2. Considering they failed to use dogs and a single 4-man squad to find the guy, the 9000 Heroes and all their armored vehicles and planes failed and it was an alert citizen that located the Islamoid..should things be reconsidered?

3. Will the Heroes do similar 9,000 man "Show of Force Theater" costing 50-60 million each time a non-cop is killed by a presumed armed and dangerous suspect ? No? Why? Are government employees lives better than those of the proles?

4. Apparantly the "Heroes" riddled the boat and nearby houses with bullets despite the suspect being unarmed and basically lying in the bottom of a boat, bleeding.. Head Cop Heroes call it "sympathetic gunfire" explaining the neighborhood and boat being hosed down with 40-60 cop pistol bullets and rifle rounds.
Can anyone say that the "lockdown" was really voluntary. I think people wisely stayed in not from fear of the Terrahist Evildoer, but fear trigger happy cops were going to shoot at anyone in public not in Hero Uniforms.

5. Apparantly guns were waved in the faces of some homeowners that hesitated to consent to the Heroes coming in and combing their homes.

6. Apparantly, there was similar negligence like with the Elvis impersonator, about property of owners..some homes were tossed good by the "Heroes" doing door to door searches, sheds and garages had doors or windows broken by the "hero" cops. There was also some confrontation between cops and critical services workers (medical, utility, EMTs) who were non-"heroes".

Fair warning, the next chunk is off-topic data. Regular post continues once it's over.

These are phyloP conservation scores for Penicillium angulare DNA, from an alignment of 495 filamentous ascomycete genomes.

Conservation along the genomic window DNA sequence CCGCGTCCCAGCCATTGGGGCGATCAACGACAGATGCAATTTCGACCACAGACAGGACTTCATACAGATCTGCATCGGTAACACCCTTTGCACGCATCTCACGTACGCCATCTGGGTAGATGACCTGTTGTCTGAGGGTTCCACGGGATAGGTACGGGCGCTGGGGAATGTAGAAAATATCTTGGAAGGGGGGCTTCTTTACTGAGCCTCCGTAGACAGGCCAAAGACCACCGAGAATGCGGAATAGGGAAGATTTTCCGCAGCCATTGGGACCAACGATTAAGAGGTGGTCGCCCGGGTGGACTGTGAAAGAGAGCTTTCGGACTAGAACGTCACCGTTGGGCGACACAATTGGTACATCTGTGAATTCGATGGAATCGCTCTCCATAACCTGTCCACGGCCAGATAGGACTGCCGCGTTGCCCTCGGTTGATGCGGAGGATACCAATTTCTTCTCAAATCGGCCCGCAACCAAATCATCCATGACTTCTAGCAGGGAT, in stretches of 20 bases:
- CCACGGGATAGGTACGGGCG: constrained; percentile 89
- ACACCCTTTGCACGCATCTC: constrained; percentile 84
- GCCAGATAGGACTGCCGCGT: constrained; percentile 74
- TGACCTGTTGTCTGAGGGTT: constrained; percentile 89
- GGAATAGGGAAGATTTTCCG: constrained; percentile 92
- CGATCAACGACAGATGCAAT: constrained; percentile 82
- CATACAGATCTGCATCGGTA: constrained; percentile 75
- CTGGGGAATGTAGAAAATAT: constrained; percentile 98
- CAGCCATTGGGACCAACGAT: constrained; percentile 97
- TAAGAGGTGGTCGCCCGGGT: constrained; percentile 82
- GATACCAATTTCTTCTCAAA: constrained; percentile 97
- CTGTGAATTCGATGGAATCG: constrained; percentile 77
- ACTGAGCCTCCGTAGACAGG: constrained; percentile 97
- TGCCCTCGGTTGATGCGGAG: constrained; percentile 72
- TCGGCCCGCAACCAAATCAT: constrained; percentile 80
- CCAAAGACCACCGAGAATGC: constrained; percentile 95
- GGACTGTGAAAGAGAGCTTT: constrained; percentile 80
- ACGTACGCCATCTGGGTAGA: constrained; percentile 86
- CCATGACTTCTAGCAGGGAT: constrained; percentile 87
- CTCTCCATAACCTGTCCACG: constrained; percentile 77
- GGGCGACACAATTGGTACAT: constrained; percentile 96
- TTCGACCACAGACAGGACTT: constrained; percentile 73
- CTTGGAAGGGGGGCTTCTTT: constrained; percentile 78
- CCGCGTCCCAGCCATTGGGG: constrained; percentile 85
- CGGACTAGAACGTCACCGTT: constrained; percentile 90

Not saying I expect perfection and a dead cop and a bombing suspect on the run realistically will generate more police involvement than 3 dead restaurant employees and finding the black thug shooter...but the questions of "Heroes of Security" excesses need to be able to be freely discussed without people getting huffy and declaring "How DARE you Question the Heroes Who Keep Us All Safe, the Brave Who Run Towards Danger While Mere Civilians Run From It!"


CatherineM said...

Agree with Cedarford.

Also note that United 93, the shoe bomber, the underwear bomber and the boston bomber were all civilian prevention or the reason for capture. Yet Napolitano declaires, "the system worked."

Really, they shut down a city and supposedly comb a small neighborhood and it's after they remove the "hide in place" a civilian finds the guy a few blocks away from the shoot out the night before.

CatherineM said...

Another example? The recent "Rogue LA Cop" disaster that ended in Big Bear. LA Cops unloaded on a truck that was the wrong make, wrong model, the wrong color, ridding the truck and two women with bullets (the wrong gender and wrong sex) as the women were delivering newspapers. Thank fully the women survived. The cops? Paid leave.

CatherineM said...

I meant to say wrong ethnicity and wrong sex.

CEO-MMP said...

I really hate having to agree with CFudd.

Ari, you're letting your blue tinted specs blind you, I think. But we've gone around about this before with nothing gained.